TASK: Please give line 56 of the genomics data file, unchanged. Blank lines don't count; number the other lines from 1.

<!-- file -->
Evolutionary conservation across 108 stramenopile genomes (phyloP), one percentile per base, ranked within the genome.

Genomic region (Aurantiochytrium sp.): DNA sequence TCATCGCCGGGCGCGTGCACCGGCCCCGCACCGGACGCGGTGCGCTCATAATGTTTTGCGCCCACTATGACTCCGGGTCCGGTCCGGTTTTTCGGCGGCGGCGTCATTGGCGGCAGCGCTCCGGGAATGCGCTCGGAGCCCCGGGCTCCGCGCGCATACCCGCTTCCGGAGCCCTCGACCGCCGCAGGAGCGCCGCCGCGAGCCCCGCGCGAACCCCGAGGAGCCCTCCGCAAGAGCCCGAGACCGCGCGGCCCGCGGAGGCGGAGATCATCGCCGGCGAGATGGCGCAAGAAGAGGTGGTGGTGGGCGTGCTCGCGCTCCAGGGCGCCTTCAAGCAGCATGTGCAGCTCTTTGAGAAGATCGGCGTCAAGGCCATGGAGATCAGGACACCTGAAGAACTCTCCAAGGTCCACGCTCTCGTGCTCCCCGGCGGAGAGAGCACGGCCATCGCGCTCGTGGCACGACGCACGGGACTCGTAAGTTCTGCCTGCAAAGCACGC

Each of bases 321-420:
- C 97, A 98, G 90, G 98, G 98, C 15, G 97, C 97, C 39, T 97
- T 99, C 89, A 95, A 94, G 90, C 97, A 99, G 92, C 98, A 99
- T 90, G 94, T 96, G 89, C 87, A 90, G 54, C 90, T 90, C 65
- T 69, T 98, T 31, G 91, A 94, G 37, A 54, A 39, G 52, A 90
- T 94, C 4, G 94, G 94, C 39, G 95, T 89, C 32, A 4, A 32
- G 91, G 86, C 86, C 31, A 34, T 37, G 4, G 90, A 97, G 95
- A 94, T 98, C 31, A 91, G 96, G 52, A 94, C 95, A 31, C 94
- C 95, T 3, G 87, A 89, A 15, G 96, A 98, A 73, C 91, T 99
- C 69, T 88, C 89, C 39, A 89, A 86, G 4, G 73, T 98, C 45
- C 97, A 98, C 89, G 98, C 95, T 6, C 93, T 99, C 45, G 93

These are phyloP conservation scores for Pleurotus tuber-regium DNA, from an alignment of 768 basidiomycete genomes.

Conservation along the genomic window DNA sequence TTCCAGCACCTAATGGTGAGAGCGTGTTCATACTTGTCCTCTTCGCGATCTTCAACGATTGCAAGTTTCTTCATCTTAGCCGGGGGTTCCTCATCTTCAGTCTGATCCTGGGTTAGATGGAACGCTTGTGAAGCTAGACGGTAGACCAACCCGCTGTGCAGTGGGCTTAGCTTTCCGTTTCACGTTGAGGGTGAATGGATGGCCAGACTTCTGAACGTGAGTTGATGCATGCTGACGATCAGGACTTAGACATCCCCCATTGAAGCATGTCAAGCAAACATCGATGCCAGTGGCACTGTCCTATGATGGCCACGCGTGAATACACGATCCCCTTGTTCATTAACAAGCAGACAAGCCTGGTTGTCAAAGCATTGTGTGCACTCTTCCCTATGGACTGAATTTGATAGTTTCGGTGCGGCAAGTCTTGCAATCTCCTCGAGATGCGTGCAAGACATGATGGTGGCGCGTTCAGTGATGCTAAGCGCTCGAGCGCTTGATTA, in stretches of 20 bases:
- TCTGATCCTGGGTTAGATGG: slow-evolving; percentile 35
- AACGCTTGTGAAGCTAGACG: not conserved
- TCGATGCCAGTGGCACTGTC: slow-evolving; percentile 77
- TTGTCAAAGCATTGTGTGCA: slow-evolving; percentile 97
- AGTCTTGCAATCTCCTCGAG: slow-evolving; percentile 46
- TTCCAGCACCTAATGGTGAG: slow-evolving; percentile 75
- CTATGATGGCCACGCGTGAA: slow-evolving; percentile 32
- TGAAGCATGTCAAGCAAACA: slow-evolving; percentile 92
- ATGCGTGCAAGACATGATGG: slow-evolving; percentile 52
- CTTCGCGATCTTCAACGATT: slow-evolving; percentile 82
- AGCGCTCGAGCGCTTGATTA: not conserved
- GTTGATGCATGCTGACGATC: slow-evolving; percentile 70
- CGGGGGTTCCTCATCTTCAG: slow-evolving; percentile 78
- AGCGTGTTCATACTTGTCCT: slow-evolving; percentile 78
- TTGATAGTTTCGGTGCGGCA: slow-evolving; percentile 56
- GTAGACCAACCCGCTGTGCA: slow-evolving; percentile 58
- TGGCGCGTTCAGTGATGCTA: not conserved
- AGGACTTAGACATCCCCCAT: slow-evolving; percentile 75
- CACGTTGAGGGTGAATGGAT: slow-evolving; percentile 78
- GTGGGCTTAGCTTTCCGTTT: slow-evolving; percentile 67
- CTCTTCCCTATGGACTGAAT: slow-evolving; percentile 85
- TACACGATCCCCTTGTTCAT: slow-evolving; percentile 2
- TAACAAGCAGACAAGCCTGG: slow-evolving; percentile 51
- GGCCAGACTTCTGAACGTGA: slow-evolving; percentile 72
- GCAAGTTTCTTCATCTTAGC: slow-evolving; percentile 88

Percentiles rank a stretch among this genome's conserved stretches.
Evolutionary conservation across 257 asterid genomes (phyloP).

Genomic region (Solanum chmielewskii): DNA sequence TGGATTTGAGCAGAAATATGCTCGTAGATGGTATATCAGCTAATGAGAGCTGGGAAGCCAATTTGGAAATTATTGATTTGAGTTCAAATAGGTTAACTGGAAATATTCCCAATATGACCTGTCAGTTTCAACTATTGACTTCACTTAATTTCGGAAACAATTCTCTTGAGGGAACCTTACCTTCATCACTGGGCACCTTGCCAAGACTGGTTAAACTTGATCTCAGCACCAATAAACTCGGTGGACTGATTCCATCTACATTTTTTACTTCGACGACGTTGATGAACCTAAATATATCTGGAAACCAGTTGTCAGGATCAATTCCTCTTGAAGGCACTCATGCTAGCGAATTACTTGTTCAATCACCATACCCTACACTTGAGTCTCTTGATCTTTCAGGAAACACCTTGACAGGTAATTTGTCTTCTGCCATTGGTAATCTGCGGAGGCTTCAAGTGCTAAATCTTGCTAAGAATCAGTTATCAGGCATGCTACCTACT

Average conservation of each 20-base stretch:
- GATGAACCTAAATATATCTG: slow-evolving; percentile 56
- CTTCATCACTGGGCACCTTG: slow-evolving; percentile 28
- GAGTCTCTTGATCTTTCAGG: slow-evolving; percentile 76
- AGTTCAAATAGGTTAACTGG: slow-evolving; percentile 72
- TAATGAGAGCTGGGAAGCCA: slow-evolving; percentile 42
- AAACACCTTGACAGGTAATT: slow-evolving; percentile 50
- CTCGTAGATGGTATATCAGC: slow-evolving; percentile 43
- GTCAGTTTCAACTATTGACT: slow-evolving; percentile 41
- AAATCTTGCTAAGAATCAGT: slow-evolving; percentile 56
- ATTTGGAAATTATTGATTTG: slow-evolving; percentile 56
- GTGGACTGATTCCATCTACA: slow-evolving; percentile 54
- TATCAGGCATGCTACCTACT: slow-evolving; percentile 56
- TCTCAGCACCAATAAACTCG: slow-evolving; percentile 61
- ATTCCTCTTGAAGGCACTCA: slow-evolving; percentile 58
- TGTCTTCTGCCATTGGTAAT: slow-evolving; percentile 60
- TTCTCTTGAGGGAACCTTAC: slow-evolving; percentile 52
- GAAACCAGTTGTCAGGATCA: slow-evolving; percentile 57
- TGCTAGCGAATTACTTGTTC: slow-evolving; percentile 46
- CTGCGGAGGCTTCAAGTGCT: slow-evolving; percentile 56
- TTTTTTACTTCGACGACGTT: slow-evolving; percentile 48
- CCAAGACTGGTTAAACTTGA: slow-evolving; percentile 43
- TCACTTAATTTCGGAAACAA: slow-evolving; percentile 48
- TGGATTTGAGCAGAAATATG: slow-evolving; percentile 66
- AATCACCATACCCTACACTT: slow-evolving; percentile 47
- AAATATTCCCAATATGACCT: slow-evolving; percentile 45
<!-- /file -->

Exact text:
- TATCAGGCATGCTACCTACT: slow-evolving; percentile 56